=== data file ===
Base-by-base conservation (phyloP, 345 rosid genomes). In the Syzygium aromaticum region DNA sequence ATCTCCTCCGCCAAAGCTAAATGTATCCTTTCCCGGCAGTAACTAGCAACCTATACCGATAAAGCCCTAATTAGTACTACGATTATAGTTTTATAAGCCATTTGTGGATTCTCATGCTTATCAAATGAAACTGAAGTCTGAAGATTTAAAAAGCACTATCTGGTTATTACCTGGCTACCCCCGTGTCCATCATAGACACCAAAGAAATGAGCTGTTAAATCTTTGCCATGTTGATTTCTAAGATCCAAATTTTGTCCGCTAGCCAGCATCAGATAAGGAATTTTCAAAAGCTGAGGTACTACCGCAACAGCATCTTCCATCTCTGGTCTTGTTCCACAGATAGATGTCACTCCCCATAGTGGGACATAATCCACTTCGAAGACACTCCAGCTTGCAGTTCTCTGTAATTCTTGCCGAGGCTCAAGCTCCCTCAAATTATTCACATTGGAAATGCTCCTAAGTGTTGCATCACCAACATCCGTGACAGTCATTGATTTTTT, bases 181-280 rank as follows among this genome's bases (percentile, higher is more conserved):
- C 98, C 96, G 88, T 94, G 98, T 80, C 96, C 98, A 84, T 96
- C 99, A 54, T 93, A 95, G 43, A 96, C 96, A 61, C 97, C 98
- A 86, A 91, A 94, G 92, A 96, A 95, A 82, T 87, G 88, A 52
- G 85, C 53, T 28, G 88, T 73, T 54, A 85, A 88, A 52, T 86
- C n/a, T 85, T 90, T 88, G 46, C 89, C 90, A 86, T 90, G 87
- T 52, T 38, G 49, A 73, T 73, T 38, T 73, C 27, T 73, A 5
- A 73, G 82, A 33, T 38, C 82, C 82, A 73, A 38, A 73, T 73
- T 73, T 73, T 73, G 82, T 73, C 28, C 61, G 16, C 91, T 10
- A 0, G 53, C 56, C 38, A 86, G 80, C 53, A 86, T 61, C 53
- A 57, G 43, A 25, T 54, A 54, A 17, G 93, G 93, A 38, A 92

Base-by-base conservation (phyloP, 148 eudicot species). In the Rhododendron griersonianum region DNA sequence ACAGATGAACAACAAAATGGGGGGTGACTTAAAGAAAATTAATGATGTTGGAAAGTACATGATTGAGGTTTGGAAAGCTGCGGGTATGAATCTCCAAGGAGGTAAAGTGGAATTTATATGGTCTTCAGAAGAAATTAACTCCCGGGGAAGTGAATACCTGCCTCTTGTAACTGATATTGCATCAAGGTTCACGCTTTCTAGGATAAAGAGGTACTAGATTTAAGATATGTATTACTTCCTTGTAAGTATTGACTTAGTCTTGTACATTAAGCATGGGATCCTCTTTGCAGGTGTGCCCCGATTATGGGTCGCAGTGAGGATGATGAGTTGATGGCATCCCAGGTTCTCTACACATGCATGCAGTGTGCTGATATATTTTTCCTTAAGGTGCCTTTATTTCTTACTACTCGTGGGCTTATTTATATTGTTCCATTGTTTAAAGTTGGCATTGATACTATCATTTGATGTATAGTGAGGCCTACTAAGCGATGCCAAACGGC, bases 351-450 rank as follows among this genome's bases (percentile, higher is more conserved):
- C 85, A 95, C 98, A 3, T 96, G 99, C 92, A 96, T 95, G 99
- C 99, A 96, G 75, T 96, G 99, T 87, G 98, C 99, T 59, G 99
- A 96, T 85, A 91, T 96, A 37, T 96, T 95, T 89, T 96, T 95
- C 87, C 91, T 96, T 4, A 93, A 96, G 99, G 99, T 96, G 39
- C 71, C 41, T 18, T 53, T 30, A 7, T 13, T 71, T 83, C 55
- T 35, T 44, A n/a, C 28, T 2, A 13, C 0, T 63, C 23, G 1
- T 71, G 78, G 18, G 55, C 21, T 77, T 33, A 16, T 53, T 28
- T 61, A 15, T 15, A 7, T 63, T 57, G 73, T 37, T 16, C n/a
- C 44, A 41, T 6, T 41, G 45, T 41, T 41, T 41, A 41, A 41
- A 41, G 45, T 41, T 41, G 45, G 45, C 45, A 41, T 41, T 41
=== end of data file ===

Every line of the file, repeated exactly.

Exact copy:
Base-by-base conservation (phyloP, 345 rosid genomes). In the Syzygium aromaticum region DNA sequence ATCTCCTCCGCCAAAGCTAAATGTATCCTTTCCCGGCAGTAACTAGCAACCTATACCGATAAAGCCCTAATTAGTACTACGATTATAGTTTTATAAGCCATTTGTGGATTCTCATGCTTATCAAATGAAACTGAAGTCTGAAGATTTAAAAAGCACTATCTGGTTATTACCTGGCTACCCCCGTGTCCATCATAGACACCAAAGAAATGAGCTGTTAAATCTTTGCCATGTTGATTTCTAAGATCCAAATTTTGTCCGCTAGCCAGCATCAGATAAGGAATTTTCAAAAGCTGAGGTACTACCGCAACAGCATCTTCCATCTCTGGTCTTGTTCCACAGATAGATGTCACTCCCCATAGTGGGACATAATCCACTTCGAAGACACTCCAGCTTGCAGTTCTCTGTAATTCTTGCCGAGGCTCAAGCTCCCTCAAATTATTCACATTGGAAATGCTCCTAAGTGTTGCATCACCAACATCCGTGACAGTCATTGATTTTTT, bases 181-280 rank as follows among this genome's bases (percentile, higher is more conserved):
- C 98, C 96, G 88, T 94, G 98, T 80, C 96, C 98, A 84, T 96
- C 99, A 54, T 93, A 95, G 43, A 96, C 96, A 61, C 97, C 98
- A 86, A 91, A 94, G 92, A 96, A 95, A 82, T 87, G 88, A 52
- G 85, C 53, T 28, G 88, T 73, T 54, A 85, A 88, A 52, T 86
- C n/a, T 85, T 90, T 88, G 46, C 89, C 90, A 86, T 90, G 87
- T 52, T 38, G 49, A 73, T 73, T 38, T 73, C 27, T 73, A 5
- A 73, G 82, A 33, T 38, C 82, C 82, A 73, A 38, A 73, T 73
- T 73, T 73, T 73, G 82, T 73, C 28, C 61, G 16, C 91, T 10
- A 0, G 53, C 56, C 38, A 86, G 80, C 53, A 86, T 61, C 53
- A 57, G 43, A 25, T 54, A 54, A 17, G 93, G 93, A 38, A 92

Base-by-base conservation (phyloP, 148 eudicot species). In the Rhododendron griersonianum region DNA sequence ACAGATGAACAACAAAATGGGGGGTGACTTAAAGAAAATTAATGATGTTGGAAAGTACATGATTGAGGTTTGGAAAGCTGCGGGTATGAATCTCCAAGGAGGTAAAGTGGAATTTATATGGTCTTCAGAAGAAATTAACTCCCGGGGAAGTGAATACCTGCCTCTTGTAACTGATATTGCATCAAGGTTCACGCTTTCTAGGATAAAGAGGTACTAGATTTAAGATATGTATTACTTCCTTGTAAGTATTGACTTAGTCTTGTACATTAAGCATGGGATCCTCTTTGCAGGTGTGCCCCGATTATGGGTCGCAGTGAGGATGATGAGTTGATGGCATCCCAGGTTCTCTACACATGCATGCAGTGTGCTGATATATTTTTCCTTAAGGTGCCTTTATTTCTTACTACTCGTGGGCTTATTTATATTGTTCCATTGTTTAAAGTTGGCATTGATACTATCATTTGATGTATAGTGAGGCCTACTAAGCGATGCCAAACGGC, bases 351-450 rank as follows among this genome's bases (percentile, higher is more conserved):
- C 85, A 95, C 98, A 3, T 96, G 99, C 92, A 96, T 95, G 99
- C 99, A 96, G 75, T 96, G 99, T 87, G 98, C 99, T 59, G 99
- A 96, T 85, A 91, T 96, A 37, T 96, T 95, T 89, T 96, T 95
- C 87, C 91, T 96, T 4, A 93, A 96, G 99, G 99, T 96, G 39
- C 71, C 41, T 18, T 53, T 30, A 7, T 13, T 71, T 83, C 55
- T 35, T 44, A n/a, C 28, T 2, A 13, C 0, T 63, C 23, G 1
- T 71, G 78, G 18, G 55, C 21, T 77, T 33, A 16, T 53, T 28
- T 61, A 15, T 15, A 7, T 63, T 57, G 73, T 37, T 16, C n/a
- C 44, A 41, T 6, T 41, G 45, T 41, T 41, T 41, A 41, A 41
- A 41, G 45, T 41, T 41, G 45, G 45, C 45, A 41, T 41, T 41